Billy Mac, Southwest Texas State President from 1969-1973, throws the first snowball of the annual fight on campus in 1971.
Photo courtesy of University Archives
Ann Mary Moore, Michigan Tech Carvinal Queen, and Anne Lochte, Southwest Texas State All-Campus Beauty, look at a hockey puck at the winter carnival in Houghton, Michigan.
Snowless Texas winters have long been a source of disappointment for students craving sledding, snowmen and especially snowball fights. However, in the 1960s and 70s Southwest Texas State received boxes of winter cheer from Michigan Technological University and sent a little southern hositality to the north in exchange.
Thanks to students at Michigan Tech in Houghton, Mich., Southwest Texas State engaged in snowball fights from 1964-1979 as part of the “Snowballs to Texas” exchange program.
The exchange began as a joke among friends when Bruce Roche, former director of the SWT News Service, spoke with a colleague who took a position at Michigan Tech. Roy Moses, the former SWT professor, called Roche to pose the idea of shipping snow to the typically snow-less San Marcos campus, and a tradition was born.
The event served as a promotional tool for Michigan Tech’s annual Winter Carnival, which is held each year during the first full week in February. Its chapter of the Blue Key Honor Society organizes the event, and its members reached out to SWT in the early 1960s as a way to further promote the carnival.
Thus, Michigan Tech began packing dry ice-lined boxes with either pre-formed snowballs or loose snow ready to be shaped. The crates containing the equivalent of approximately 500 snowballs were then flown to San Antonio on the day of SWT’s event.
The fight became a popular activity among SWT students each year, as teams of sororities and fraternities gathered in the area that is now Bobcat Trail to battle teams of faculty, athletes or other student organizations.
Each year, the university president or another SWT administrator would throw out the first snowball, followed by a structured procession of fights. Organizations battled it out behind wooden barriers until the collection of snowballs was spent — a process which typically lasted around 20 minutes.
Publicity for both universities and for the Winter Carnival soared as pictures of snow-hurtling coeds and beauty queens appeared in news coverage nationwide.
Michigan Tech historically had a low female to male student ratio, a phenomenon almost entirely reversed on the hills of SWT. Thus, the SWT Press Association, which organized both the snowball fight and the All-Campus Beauty Pageant found a way to provide Michigan Tech with something it lacked — women.
In 1974, to mark the 10-year anniversary of the exchange, the association made the grand prize of the beauty pageant a trip to Michigan for the Winter Carnival. The contest was open to all students and operated as a typical pageant, with the exception of a talent portion. The winner was flown to Michigan where she acted as a judge and honored guest for all the activities of the carnival.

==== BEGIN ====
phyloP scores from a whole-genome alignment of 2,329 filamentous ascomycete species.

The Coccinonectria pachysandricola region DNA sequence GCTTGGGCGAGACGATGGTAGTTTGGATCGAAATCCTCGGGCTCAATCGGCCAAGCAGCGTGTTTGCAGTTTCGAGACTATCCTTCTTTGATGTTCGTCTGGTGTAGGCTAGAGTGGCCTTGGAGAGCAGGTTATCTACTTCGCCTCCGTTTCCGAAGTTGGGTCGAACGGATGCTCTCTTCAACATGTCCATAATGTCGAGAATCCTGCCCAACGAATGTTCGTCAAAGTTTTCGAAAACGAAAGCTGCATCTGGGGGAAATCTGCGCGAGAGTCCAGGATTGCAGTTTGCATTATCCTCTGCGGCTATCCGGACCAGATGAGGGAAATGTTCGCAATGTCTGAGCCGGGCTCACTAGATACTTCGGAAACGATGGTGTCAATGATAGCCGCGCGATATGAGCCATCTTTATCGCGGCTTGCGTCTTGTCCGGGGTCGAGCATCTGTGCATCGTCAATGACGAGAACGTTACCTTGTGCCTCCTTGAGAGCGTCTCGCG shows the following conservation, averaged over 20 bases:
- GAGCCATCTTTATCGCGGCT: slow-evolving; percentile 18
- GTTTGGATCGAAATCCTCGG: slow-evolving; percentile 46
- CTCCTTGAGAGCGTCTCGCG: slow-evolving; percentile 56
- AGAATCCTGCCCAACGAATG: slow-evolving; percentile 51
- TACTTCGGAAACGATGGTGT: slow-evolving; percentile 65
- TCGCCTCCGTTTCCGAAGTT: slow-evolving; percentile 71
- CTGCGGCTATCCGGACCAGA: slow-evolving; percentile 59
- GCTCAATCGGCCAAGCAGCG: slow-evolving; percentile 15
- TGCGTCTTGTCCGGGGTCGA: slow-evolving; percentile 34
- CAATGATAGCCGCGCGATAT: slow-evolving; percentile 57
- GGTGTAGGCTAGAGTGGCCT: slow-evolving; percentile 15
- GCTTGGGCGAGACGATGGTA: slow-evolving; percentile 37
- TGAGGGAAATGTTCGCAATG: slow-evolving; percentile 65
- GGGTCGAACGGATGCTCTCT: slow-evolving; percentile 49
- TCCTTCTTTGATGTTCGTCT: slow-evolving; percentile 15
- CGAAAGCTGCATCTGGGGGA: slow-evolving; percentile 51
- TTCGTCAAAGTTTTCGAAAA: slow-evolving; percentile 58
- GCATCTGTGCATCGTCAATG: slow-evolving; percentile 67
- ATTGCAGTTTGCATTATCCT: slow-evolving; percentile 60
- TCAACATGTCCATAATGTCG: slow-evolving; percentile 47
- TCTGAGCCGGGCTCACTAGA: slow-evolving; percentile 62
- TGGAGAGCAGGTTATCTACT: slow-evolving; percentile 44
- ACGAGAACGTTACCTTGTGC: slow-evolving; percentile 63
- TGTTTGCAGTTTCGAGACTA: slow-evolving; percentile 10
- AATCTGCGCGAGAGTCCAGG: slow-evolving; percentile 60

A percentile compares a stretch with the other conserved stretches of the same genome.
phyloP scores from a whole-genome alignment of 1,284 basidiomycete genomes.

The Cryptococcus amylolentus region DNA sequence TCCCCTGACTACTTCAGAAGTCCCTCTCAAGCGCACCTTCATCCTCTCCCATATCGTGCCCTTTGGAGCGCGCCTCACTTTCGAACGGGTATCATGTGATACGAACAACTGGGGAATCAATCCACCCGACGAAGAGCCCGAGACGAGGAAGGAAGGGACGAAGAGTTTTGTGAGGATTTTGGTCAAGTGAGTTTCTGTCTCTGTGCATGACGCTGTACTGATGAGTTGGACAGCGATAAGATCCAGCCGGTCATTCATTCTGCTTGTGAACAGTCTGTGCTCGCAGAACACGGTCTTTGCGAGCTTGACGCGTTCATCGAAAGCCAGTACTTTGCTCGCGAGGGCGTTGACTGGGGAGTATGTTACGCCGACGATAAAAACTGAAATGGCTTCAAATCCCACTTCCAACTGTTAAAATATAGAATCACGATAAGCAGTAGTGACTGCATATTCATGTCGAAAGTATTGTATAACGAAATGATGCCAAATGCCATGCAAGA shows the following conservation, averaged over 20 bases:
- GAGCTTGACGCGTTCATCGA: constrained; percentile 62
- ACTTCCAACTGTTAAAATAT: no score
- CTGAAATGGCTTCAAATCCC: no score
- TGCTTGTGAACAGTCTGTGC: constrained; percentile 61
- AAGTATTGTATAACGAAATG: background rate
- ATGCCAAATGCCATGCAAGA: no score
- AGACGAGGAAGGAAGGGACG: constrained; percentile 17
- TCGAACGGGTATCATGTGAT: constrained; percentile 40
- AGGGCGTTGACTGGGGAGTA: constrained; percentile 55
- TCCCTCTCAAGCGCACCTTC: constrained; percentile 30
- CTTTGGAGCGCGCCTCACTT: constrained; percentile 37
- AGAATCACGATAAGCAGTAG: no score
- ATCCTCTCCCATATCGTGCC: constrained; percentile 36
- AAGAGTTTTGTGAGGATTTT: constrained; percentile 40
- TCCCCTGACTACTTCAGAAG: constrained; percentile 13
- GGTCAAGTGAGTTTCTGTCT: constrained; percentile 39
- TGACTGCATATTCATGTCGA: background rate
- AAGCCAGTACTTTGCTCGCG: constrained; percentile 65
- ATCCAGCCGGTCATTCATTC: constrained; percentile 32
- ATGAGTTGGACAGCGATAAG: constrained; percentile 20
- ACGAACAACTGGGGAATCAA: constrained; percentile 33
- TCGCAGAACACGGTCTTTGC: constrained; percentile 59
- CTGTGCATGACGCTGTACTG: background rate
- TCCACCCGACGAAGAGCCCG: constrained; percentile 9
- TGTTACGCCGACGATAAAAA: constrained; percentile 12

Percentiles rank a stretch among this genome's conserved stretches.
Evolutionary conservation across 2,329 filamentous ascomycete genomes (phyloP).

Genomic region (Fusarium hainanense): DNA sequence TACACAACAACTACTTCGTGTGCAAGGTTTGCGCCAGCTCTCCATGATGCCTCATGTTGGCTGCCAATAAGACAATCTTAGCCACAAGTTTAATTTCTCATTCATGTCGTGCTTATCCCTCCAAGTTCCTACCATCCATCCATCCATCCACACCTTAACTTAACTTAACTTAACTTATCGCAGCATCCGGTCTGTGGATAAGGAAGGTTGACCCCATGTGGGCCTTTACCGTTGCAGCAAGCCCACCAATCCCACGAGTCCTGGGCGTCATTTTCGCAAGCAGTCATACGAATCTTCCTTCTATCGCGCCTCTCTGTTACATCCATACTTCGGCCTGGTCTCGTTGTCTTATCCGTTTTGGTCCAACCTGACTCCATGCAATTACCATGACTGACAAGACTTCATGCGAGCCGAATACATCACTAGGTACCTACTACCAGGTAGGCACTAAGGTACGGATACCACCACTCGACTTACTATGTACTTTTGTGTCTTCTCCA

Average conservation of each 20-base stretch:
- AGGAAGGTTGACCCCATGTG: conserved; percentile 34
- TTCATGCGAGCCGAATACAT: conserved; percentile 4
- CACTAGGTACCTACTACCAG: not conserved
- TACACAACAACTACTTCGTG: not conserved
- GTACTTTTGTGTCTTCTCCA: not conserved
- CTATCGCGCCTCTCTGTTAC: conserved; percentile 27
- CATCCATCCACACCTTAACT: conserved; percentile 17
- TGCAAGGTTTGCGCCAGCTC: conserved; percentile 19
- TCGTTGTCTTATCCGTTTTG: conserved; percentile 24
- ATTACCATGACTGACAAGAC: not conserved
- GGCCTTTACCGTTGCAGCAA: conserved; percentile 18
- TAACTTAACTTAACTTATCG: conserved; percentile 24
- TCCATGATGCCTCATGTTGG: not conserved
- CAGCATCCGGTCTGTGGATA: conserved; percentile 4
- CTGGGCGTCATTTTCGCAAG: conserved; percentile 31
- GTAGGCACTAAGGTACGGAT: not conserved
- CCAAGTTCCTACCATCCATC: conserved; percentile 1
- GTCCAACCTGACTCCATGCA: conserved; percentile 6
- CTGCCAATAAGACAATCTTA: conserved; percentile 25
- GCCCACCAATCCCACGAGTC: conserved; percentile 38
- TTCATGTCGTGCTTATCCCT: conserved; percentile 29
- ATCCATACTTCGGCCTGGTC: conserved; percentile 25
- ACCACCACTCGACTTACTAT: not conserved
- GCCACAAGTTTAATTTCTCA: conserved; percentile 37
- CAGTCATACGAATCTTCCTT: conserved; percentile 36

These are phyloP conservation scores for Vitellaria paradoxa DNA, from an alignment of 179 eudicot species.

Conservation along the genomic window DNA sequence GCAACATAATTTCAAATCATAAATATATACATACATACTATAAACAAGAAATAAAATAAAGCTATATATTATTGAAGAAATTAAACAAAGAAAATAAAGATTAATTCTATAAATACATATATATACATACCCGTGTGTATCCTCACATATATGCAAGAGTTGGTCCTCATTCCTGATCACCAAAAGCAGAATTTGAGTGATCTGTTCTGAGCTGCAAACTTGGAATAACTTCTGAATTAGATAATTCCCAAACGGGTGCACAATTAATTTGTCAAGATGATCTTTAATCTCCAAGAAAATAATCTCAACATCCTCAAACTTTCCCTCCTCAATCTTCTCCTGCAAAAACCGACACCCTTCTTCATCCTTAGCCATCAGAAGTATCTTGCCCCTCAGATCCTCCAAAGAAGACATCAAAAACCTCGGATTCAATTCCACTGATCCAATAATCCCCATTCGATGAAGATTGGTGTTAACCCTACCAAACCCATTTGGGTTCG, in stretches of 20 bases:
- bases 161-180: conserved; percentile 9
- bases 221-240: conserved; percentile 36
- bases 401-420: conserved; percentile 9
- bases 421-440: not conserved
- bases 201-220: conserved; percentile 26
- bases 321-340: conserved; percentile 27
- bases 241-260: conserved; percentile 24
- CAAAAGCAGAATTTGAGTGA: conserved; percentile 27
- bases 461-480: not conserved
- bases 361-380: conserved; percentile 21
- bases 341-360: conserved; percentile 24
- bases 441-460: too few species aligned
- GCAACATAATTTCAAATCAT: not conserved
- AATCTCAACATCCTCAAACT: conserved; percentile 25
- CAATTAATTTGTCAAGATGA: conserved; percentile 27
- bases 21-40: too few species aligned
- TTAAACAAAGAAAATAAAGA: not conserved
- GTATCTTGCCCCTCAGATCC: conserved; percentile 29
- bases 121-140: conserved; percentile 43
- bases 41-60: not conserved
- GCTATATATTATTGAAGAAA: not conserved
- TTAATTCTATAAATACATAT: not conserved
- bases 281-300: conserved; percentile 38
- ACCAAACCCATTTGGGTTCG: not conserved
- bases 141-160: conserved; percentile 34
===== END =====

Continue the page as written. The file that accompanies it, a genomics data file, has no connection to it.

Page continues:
John “Sarge” Helge was a Michigan Tech forestry student involved in the Blue Key Honor Society during his undergraduate career from 1972-1976. He served as president his senior year.
As Blue Key president, Helge was invited to San Marcos to judge the beauty pageant. During his stay in San Marcos, Helge said he was treated to the best the city had to offer — he took campus tours, met top administrators and got his first taste of “real” Mexican food.
“The thing I remember most was for those four glorious days I had 40 of the most beautiful women trying to impress me,” Helge said. “I was amazed at San Marcos, your university and obviously the abundance of coeds there. I almost broke my neck a couple times, you’ve got to understand.”
Anne Lochte, 1974 All-Campus Beauty Queen, was introduced to Helge during her trip to Michigan when he hosted her for the week of the carnival. The two became close friends over a five-day adventure complete with ice-sculptures, hockey games, sledding and cross-country skiing.
Now Anne Linahan, she was the second SWT pageant queen to be sent to Michigan. At the time it was only her second venture outside of Texas and her first and last trip to the north. She still remembers her visit fondly.
“I think that’s when I fell in love with going somewhere and wanting to see something different,” Linahan said. “It’s so cold and even though they talked with an accent and the food was different, (but) I realized everybody has a story and I loved learning a whole (new) way of life.”
In the 10 years preceding the snowballs-for-belles trade, cacti and other Texan basics made their way to Michigan Tech as thanks. A surprise in the form of a wintery storm in 1966 provided SWT ammunition to gift their northern sister school with two 20-pound balls of Texas snow.
Despite significant student attendance, national publicity and a glimpse of Southern beauty for the sore eyes of Michigan men, the last snowballs were thrown in February of 1979.
Speculations abound, but documentation explaining the official reason has become lost over the years.
Searches through records at University Archives of both Texas State and Michigan Tech and cataloged copies of the University Star produced no definitive answer. Neither of the former SWT News Service directors who served during the years of the trade could provide explanation.
Kris Toma, University Archivist and Records Manager, said the lack of documentation is unfortunate, but not uncommon in the way of historical records.
Though the tradition has melted away, alumni still cherish the friendships and cultural exchanges made with Michigan Tech.